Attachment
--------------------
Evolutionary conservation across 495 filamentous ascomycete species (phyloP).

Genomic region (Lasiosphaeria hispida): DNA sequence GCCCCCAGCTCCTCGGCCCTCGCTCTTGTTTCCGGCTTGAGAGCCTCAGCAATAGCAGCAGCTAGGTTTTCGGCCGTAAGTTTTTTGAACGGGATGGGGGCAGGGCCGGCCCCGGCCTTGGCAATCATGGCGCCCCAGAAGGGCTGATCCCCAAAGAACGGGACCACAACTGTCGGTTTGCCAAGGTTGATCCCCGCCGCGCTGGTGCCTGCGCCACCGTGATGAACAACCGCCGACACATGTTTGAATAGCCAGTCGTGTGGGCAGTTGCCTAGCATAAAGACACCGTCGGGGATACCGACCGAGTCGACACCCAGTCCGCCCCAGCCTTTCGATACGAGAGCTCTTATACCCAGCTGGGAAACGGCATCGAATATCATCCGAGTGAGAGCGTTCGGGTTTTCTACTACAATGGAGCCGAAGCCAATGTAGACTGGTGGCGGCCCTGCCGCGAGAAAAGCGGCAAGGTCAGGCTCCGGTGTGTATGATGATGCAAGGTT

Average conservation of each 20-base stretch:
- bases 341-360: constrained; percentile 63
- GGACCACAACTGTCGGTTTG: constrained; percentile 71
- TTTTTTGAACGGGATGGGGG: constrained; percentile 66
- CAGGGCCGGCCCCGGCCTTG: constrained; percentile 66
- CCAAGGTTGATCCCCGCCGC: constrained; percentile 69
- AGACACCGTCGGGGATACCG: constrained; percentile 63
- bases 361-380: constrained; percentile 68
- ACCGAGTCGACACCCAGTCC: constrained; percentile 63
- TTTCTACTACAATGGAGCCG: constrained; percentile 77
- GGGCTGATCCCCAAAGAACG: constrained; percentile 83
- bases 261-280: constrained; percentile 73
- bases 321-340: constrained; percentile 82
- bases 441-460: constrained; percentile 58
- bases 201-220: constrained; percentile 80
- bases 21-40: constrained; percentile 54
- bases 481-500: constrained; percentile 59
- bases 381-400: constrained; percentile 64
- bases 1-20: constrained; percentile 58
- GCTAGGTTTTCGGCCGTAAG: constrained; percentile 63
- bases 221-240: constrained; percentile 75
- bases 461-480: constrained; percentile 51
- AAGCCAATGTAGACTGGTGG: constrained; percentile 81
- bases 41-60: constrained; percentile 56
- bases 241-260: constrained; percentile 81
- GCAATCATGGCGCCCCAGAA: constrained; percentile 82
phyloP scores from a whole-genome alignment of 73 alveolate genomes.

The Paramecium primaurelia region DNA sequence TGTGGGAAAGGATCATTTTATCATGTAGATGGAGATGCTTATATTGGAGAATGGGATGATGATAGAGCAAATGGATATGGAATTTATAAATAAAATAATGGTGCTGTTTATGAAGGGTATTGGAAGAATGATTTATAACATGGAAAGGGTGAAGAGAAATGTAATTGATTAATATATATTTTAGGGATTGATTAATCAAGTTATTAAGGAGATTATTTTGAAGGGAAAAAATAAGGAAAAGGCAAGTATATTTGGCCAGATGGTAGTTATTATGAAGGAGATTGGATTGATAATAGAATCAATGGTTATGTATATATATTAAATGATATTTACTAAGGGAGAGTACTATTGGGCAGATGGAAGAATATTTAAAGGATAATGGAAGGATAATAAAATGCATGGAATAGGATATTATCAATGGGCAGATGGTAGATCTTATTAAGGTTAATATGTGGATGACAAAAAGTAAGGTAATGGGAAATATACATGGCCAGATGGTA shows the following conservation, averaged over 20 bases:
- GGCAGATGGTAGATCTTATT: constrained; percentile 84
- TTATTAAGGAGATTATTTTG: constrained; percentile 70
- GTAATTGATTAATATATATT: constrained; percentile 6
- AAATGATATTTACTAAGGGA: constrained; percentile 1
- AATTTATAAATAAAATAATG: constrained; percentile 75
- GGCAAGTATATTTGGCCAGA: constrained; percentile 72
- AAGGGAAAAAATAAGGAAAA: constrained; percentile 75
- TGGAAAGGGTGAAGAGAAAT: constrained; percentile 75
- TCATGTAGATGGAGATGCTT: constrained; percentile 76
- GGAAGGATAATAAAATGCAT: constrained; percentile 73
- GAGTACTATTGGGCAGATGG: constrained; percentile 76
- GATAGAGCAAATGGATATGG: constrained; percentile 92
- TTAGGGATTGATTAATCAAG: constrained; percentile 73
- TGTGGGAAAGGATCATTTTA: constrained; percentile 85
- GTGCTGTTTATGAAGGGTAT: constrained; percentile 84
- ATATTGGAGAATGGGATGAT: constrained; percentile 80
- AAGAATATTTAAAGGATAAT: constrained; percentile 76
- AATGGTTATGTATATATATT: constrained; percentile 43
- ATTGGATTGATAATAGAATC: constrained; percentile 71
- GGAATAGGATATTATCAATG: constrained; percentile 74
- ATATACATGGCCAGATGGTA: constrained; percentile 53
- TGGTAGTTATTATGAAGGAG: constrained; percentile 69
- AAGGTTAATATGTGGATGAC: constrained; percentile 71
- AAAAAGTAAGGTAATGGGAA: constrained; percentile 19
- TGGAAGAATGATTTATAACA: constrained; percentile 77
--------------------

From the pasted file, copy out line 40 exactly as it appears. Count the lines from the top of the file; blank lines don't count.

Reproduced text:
- GGAAGGATAATAAAATGCAT: constrained; percentile 73